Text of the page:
A Kenyan couple kiss at their wedding in Nairobi, on September 3, 2013 (AFP/File, Simon Maina)
The adoption by Kenya’s parliament of a controversial bill that legalises polygamy has provoked a fierce national debate pitting modern secular values and Christianity against local traditions.
Opponents are already lobbying President Uhuru Kenyatta not to sign off on the legislation, saying it threatens family values in a Christian-majority country, with female deputies also arguing that it also undermines women’s rights.
Supporters, however, argue that the bill merely recognises multiple customary unions which are still common in many Kenyan communities.
“The bill is a threat to our family values, considering that the majority of our people are Christians,” fumed Wanjiku Muhia, a female MP and one of many women deputies who stormed out of parliament last week in protest.
“Women of today have been empowered and they know their rights,” she said, accusing male MPs of blatant sexism. “I’d urge the president not to sign the bill into law, but to consider sending it back to parliament.”
The bill, passed last week, is designed to formalise customary law on marrying more than one person. The proposed bill had initially given a wife the right to veto her husband’s choice, but male members of parliament pushed through a text that dropped this clause.
Polygamy is common in Kenya, especially for those who can afford to maintain multiple wives, Nationwide, an estimated 1.8 million women and 700,000 men are classed as living in polygamous relationships, according to the Standard newspaper.
In many cases a man will have one legal wife, married in a lavish church ceremony and registered with the state, while subsequent wives are married in traditional tribal ceremonies.
“When you marry an African woman, she must know the second one is on the way, and a third wife… this is Africa,” one MP, Junet Mohammed, told the house.
According to Muhia, “this kind of language is… unacceptable because it amounts to abusing Kenyan women”.
“We walked out of the chamber because we felt that the language some of the male MPs were using was disrespectful to women, and was in bad taste,” she said.
– Tricky decision for president –
The National Council of Churches in Kenya (NCCK), which groups more than 40 churches and Christian organisations from across the East African nation, has also spoken out against the bill.
“The debate in the National Assembly was extremely demeaning to the women of our country and the bill itself does not respect the principle of equality of spouses in marriage, especially with regard to polygamy,” it said in a statement issued this week.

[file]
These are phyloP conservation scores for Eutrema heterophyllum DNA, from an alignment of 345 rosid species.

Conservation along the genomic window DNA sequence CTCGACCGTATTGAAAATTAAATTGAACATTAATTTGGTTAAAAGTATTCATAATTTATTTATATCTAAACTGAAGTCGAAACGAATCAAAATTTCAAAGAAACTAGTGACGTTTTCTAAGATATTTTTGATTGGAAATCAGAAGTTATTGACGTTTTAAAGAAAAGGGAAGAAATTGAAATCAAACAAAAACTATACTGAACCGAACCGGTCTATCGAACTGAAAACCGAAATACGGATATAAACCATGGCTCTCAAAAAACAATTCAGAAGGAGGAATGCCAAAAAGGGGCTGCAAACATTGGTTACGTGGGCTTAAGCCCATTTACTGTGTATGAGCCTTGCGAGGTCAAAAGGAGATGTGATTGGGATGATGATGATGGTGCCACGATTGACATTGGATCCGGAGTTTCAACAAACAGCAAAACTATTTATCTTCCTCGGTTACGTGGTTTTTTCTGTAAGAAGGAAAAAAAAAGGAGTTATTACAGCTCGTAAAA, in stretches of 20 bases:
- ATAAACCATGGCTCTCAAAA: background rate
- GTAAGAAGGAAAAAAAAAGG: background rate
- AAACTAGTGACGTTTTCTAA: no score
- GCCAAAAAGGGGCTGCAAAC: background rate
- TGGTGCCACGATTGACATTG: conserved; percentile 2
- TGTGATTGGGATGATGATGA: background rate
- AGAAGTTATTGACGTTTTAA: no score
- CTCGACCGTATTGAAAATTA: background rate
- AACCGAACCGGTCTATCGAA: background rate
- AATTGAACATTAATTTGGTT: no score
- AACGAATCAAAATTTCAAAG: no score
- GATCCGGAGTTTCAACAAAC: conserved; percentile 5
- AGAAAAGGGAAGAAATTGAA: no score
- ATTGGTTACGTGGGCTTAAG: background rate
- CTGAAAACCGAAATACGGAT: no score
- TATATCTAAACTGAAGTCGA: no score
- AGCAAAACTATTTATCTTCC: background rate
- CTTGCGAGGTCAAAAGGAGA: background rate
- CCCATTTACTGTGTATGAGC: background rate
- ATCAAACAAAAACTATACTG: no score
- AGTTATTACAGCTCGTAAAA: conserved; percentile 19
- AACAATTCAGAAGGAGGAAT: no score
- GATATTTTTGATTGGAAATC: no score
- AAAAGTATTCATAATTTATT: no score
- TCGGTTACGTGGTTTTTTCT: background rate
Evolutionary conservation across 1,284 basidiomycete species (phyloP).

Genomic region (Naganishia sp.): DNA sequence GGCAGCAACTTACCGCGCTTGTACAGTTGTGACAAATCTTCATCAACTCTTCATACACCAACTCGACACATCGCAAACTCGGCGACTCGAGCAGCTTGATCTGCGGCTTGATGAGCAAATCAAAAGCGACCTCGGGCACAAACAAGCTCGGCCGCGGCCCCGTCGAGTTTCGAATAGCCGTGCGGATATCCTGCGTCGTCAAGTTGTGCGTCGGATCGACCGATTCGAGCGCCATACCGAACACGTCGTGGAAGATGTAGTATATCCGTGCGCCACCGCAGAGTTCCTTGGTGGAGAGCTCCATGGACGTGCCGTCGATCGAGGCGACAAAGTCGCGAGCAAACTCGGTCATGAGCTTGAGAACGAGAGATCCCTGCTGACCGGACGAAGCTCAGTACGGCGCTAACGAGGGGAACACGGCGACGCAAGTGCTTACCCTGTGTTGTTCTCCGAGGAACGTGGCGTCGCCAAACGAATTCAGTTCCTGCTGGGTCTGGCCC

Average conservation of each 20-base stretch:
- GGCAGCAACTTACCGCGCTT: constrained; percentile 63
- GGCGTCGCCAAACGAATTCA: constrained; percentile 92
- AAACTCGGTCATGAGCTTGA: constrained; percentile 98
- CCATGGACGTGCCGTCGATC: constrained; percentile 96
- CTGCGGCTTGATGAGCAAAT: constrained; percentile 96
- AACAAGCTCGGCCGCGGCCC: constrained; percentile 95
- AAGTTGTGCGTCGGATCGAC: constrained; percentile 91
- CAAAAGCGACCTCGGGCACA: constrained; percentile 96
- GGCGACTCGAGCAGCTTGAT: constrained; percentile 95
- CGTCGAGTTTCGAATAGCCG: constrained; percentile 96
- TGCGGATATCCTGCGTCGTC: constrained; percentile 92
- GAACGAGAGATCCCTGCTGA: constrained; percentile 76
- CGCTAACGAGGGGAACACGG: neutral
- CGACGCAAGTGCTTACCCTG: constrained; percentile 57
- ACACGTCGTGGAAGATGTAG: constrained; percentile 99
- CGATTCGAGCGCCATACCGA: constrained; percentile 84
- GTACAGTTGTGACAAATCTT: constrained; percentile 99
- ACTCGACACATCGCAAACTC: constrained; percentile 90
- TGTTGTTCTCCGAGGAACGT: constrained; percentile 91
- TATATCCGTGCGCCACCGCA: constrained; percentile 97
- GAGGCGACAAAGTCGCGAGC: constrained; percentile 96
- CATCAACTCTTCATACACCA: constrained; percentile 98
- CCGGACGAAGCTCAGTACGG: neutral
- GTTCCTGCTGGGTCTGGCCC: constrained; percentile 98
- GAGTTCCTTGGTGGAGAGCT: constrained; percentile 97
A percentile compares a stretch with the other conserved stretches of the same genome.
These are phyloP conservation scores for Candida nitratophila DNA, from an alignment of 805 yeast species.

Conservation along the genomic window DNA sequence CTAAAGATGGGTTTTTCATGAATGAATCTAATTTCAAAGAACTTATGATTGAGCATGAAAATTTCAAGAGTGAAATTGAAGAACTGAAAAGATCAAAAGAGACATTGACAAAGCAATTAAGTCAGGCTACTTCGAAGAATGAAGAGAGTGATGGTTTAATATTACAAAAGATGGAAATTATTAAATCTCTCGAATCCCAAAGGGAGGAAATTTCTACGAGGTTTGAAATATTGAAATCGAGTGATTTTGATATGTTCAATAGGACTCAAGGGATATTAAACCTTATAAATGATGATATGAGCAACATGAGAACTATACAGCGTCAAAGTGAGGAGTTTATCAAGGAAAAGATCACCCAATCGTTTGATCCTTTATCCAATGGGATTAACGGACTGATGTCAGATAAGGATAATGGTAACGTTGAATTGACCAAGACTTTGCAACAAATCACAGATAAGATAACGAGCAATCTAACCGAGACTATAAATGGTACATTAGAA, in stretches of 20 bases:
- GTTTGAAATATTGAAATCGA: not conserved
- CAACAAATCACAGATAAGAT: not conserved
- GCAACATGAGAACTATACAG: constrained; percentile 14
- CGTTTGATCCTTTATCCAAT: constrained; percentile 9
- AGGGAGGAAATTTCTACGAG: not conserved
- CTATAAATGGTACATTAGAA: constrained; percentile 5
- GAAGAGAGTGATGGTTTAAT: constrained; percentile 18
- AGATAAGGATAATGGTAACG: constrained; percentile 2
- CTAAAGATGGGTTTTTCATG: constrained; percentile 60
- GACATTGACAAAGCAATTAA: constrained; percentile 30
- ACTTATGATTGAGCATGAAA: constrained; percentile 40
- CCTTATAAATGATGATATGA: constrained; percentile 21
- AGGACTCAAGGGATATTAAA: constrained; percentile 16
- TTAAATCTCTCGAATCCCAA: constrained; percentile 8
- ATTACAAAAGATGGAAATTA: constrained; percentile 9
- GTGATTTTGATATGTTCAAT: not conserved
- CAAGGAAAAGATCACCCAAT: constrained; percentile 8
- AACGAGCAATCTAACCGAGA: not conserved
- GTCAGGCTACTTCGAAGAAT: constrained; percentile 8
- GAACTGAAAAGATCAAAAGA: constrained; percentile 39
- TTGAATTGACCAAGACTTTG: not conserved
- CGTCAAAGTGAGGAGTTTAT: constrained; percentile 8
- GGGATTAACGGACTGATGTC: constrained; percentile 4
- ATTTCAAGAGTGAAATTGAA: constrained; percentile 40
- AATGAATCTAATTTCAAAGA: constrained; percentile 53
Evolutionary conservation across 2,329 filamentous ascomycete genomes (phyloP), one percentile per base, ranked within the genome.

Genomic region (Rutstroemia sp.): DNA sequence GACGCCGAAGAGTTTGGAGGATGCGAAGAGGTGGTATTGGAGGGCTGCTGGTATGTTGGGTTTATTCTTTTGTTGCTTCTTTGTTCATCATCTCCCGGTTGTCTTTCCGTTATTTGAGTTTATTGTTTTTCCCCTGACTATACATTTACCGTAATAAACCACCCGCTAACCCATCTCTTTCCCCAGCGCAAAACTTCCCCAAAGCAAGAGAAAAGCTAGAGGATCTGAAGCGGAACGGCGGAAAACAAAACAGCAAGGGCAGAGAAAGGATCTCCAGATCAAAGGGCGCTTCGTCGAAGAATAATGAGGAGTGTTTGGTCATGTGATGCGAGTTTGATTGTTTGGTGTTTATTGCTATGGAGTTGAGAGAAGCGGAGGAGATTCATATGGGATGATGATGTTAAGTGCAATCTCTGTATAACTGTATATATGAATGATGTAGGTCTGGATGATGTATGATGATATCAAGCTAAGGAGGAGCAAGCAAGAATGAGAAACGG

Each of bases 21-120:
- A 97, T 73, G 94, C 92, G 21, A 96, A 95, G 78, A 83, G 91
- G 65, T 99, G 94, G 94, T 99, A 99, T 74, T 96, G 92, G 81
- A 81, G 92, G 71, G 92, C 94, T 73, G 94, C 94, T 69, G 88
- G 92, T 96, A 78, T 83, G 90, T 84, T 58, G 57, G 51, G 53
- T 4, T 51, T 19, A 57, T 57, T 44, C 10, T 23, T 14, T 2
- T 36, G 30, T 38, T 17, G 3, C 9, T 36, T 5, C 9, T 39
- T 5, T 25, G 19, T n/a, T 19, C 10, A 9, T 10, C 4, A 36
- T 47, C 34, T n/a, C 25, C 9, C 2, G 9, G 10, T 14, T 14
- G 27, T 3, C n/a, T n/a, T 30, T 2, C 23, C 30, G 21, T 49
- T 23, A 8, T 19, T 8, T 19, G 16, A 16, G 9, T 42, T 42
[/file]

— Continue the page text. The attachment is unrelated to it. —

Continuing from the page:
The Federation of Women Lawyers (FIDA) has also vowed to mount a legal challenge if the president signs the bill into law.
Kenyatta has so far refused to publicly declare what his position is on the issue, but it could present him with a difficult dilemma in which he has to reconcile his Christian faith and his espousal of African values.
“As President Kenyatta makes up his mind on what to do with the bill, we would want to urge him to put a premium on the place of family in national stability,” the influential Standard newspaper also wrote in an editorial that argued Kenya’s social fabric could be undone.
But Sam Chepkonga, chairman of the Parliamentary Committee on Justice and Legal Affairs and a supporter of the bill, said the legislation merely acknowledges something that is already widespread.
“The bill consolidates all marriage types. It’s intended to bring civil law, where a man is only allowed one wife, into line with customary law, where some cultures allow multiple partners,” he told AFP.
Judy Thongori, a prominent family lawyer, agreed that Kenya need to provide a modern legal framework for traditional practices — whether among Kenya’s many tribes or its Muslim community, which make up 20 percent of the population.
“One big difference is that the new bill provides recognition and registration of customary unions, and we cannot wish away these customary marriages,” she said.
Margaret Mutua, a 27-year-old university graduate, said that regardless of the legislation, most Kenyan women accepted their husbands would be looking elsewhere.
“I don’t really care much,” she said, “because either way our men are likely to marry more than one wife, whether legally or not.”